G.   I would also assume that they would have measured the exact power consumption and heat generation characteristics of the IFEN with different numbers of seat stations powered up.... and the effect upon the overall system of failures of individual seat's IFE terminals (i.e. would a failure at seat 7f blow a fuse or cause the whole system to short out because of a lack of inbuilt circuit protective devices (CPD's)?). If the CPD setup was deficient, would one failure "daisy chain" into a cascading failure of equipment or worse, of overloaded wiring? What effect would the lack of an ON/OFF Switch be upon such a failure?

H.   Because the SR MD-11 Chief Pilot had publicly admitted (following SR111) that SR engineers had had to vary the airconditioning controller's authority in order to cope with the heat buildup of the IFEN, they would have been interested in the airflow increase (throughput) that this would have caused. You could liken the effect of increased airflow upon the fire as being similar to a blacksmith's bellows perhaps.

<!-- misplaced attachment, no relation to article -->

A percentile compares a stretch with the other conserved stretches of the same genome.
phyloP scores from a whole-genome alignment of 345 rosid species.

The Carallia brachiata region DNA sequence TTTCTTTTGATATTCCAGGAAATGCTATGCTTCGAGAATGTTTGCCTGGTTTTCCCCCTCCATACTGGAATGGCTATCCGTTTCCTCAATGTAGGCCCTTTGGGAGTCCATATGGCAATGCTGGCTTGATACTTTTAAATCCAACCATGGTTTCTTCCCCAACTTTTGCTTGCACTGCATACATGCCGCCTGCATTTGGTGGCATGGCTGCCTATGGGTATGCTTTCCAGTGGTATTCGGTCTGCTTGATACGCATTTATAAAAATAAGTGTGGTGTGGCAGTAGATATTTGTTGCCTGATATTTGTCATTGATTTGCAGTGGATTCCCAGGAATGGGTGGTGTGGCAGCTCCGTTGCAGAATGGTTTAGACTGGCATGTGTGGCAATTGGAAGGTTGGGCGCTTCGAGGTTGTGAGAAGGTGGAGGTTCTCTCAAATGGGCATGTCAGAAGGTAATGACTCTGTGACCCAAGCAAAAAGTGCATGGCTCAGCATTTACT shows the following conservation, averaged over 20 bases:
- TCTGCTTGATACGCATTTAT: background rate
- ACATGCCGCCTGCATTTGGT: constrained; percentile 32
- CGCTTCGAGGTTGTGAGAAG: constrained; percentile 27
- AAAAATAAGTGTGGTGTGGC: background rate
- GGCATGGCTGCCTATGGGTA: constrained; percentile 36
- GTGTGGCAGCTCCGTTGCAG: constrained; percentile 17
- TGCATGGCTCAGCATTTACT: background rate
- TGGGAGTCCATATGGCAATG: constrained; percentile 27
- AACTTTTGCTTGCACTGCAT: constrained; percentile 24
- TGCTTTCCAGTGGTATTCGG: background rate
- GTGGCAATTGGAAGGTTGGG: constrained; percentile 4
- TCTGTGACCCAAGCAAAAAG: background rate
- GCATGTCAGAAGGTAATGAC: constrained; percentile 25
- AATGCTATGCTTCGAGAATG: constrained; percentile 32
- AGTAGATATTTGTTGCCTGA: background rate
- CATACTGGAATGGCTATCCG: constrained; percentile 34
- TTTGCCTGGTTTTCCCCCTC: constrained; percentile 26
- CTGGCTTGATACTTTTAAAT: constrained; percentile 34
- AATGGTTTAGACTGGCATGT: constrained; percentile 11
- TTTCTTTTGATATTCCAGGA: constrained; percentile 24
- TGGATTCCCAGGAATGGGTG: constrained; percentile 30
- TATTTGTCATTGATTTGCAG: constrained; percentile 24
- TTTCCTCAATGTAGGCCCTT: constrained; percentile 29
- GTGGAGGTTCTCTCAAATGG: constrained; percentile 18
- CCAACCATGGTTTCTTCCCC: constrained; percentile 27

I.    They would have then examined the effect of following the aircon part of the smoke and fumes checklist (i.e. the Swissair standard approach was to first up optimistically assume that any fumes were emanating from an aircon pack). Once the packs were turned off, that then would understandably affect the airflows and the distribution of both the visible smoke and the smell of smoke - as well as the propagation of the fire beneath the linings.  However that checklisting time delay would be additive and allow any electrical fire to take hold.

J.    Once the fire had burnt through the aircon ducting, what localised effects did that have upon the propagation of the fire? - particularly once the aircon flows might have been restored.